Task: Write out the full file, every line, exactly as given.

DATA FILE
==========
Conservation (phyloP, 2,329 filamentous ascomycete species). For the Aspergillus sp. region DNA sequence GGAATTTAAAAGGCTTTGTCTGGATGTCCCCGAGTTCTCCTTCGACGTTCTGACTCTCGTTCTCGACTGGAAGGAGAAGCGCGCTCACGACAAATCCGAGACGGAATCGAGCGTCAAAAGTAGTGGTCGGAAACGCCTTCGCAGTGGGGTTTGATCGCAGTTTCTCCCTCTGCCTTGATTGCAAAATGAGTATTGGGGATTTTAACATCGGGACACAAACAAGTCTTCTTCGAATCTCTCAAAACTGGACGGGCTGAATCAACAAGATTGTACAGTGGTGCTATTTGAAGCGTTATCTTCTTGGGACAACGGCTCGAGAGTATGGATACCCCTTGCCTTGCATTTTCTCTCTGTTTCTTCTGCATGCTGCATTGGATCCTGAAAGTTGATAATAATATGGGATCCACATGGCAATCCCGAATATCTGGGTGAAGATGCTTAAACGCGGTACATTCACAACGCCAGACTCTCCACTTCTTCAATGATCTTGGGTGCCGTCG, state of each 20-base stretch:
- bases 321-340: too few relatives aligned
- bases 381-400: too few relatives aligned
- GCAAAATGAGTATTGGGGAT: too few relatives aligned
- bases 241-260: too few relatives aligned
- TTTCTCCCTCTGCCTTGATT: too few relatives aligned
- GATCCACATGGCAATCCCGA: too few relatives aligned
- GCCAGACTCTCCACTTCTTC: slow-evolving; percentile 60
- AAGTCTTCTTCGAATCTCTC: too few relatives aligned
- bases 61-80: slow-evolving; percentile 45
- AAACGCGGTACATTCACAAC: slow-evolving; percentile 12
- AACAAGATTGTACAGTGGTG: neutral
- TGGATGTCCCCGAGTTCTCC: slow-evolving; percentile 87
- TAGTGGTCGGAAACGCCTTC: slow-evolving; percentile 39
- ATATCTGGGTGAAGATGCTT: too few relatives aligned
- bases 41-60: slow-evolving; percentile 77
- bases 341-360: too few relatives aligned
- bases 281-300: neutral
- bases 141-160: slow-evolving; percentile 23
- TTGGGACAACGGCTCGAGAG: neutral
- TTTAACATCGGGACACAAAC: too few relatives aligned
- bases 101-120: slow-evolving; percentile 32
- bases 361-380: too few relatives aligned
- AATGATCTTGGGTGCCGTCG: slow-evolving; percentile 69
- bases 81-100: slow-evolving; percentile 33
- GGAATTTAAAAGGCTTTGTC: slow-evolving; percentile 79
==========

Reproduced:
Conservation (phyloP, 2,329 filamentous ascomycete species). For the Aspergillus sp. region DNA sequence GGAATTTAAAAGGCTTTGTCTGGATGTCCCCGAGTTCTCCTTCGACGTTCTGACTCTCGTTCTCGACTGGAAGGAGAAGCGCGCTCACGACAAATCCGAGACGGAATCGAGCGTCAAAAGTAGTGGTCGGAAACGCCTTCGCAGTGGGGTTTGATCGCAGTTTCTCCCTCTGCCTTGATTGCAAAATGAGTATTGGGGATTTTAACATCGGGACACAAACAAGTCTTCTTCGAATCTCTCAAAACTGGACGGGCTGAATCAACAAGATTGTACAGTGGTGCTATTTGAAGCGTTATCTTCTTGGGACAACGGCTCGAGAGTATGGATACCCCTTGCCTTGCATTTTCTCTCTGTTTCTTCTGCATGCTGCATTGGATCCTGAAAGTTGATAATAATATGGGATCCACATGGCAATCCCGAATATCTGGGTGAAGATGCTTAAACGCGGTACATTCACAACGCCAGACTCTCCACTTCTTCAATGATCTTGGGTGCCGTCG, state of each 20-base stretch:
- bases 321-340: too few relatives aligned
- bases 381-400: too few relatives aligned
- GCAAAATGAGTATTGGGGAT: too few relatives aligned
- bases 241-260: too few relatives aligned
- TTTCTCCCTCTGCCTTGATT: too few relatives aligned
- GATCCACATGGCAATCCCGA: too few relatives aligned
- GCCAGACTCTCCACTTCTTC: slow-evolving; percentile 60
- AAGTCTTCTTCGAATCTCTC: too few relatives aligned
- bases 61-80: slow-evolving; percentile 45
- AAACGCGGTACATTCACAAC: slow-evolving; percentile 12
- AACAAGATTGTACAGTGGTG: neutral
- TGGATGTCCCCGAGTTCTCC: slow-evolving; percentile 87
- TAGTGGTCGGAAACGCCTTC: slow-evolving; percentile 39
- ATATCTGGGTGAAGATGCTT: too few relatives aligned
- bases 41-60: slow-evolving; percentile 77
- bases 341-360: too few relatives aligned
- bases 281-300: neutral
- bases 141-160: slow-evolving; percentile 23
- TTGGGACAACGGCTCGAGAG: neutral
- TTTAACATCGGGACACAAAC: too few relatives aligned
- bases 101-120: slow-evolving; percentile 32
- bases 361-380: too few relatives aligned
- AATGATCTTGGGTGCCGTCG: slow-evolving; percentile 69
- bases 81-100: slow-evolving; percentile 33
- GGAATTTAAAAGGCTTTGTC: slow-evolving; percentile 79